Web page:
A real rat race is one that is living on a financial edge. Being one paycheck away from broke constantly feels as though the moment money enters your life, it immediately disappears. And the more responsibilities you have, the more dangerous this relationship becomes. The loss of a job, an unexpected health accident, or any unexpected circumstance for that matter can throw your entire financial position into turmoil and consider the mental consequences of living on this financial edge. Your job no longer becomes an option. It becomes a necessity in order to keep funding your lifestyle or keep paying off debt. To quote Tyler Durden from Fight Club, the things you own end up owning.

What’s the silver lining? It doesn’t have to continue like that.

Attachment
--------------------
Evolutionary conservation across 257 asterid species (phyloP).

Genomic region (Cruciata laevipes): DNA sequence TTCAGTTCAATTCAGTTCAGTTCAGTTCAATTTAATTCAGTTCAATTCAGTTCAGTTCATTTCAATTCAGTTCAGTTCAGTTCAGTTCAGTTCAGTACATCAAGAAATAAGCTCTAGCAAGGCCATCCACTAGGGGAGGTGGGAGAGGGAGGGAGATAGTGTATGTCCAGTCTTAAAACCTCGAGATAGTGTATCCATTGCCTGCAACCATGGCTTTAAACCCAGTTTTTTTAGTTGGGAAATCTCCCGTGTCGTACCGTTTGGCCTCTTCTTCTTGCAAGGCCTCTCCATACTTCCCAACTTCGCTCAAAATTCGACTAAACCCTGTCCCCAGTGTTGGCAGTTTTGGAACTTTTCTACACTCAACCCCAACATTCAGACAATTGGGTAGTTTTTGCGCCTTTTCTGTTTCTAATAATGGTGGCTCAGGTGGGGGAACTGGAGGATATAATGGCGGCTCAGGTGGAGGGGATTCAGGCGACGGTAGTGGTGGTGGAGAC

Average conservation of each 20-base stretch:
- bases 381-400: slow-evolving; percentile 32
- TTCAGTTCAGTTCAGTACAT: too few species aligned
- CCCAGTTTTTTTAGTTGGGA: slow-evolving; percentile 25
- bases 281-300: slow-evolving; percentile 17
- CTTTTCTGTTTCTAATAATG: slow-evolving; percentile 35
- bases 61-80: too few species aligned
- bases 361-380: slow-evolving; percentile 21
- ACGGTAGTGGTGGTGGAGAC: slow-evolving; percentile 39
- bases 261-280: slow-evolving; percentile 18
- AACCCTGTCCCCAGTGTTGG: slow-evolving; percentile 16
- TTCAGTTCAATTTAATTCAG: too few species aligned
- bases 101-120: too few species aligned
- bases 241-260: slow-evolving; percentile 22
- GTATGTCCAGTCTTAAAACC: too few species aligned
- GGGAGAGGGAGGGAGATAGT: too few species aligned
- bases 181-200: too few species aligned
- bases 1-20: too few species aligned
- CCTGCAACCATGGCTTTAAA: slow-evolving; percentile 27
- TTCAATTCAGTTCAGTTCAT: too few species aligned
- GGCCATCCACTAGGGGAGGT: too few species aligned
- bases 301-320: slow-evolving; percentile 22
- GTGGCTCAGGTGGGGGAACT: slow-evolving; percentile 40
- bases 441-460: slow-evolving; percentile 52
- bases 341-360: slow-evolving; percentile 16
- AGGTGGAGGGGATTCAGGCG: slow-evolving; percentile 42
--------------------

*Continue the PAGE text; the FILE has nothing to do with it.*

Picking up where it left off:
How to Escape the Rat race

The first stepping stone in personal finance will have you drawing awareness of your relationship with money. This is often done by journaling your monthly expenses categorized as housing, transportation, food, utilities, entertainment, and so on. It’s about understanding yourself as a consumer, but this part is tough.

In Behavioral Finance, this feeling can often be labeled as the ostrich effect. Which is our tendency to want to avoid negative financial information. It’s that feeling you get when you refuse to look at your bank account. After a night out fearing what it might show and yet once you pass the stage. It’s time for you to take control over your behavior as a consumer.